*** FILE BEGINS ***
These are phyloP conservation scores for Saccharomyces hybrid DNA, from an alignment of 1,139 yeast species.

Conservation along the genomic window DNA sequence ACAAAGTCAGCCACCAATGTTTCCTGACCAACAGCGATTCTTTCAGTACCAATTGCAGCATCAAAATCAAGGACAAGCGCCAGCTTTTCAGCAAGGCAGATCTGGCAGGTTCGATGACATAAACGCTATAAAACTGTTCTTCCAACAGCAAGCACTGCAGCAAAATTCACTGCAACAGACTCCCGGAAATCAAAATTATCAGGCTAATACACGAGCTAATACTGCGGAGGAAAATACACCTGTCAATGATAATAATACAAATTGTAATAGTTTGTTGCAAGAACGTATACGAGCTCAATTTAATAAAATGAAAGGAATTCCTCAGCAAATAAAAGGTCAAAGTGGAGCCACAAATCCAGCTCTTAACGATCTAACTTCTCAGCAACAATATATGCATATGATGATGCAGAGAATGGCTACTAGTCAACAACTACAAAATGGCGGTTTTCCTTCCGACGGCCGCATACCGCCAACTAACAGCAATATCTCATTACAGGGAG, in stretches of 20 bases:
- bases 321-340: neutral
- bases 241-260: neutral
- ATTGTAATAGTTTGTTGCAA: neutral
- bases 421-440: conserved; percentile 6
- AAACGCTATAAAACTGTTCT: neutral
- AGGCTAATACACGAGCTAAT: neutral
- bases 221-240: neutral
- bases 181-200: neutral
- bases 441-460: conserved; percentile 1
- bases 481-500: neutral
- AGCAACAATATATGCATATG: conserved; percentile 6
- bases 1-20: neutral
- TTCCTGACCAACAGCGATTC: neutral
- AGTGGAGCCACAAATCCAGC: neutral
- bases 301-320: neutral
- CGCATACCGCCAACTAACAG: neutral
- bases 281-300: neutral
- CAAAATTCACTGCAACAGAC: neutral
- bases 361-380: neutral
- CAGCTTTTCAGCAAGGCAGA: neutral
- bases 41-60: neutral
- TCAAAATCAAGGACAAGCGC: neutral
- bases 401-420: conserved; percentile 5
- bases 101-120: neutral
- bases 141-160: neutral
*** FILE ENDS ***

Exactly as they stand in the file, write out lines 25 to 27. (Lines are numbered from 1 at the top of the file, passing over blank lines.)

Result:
- bases 401-420: conserved; percentile 5
- bases 101-120: neutral
- bases 141-160: neutral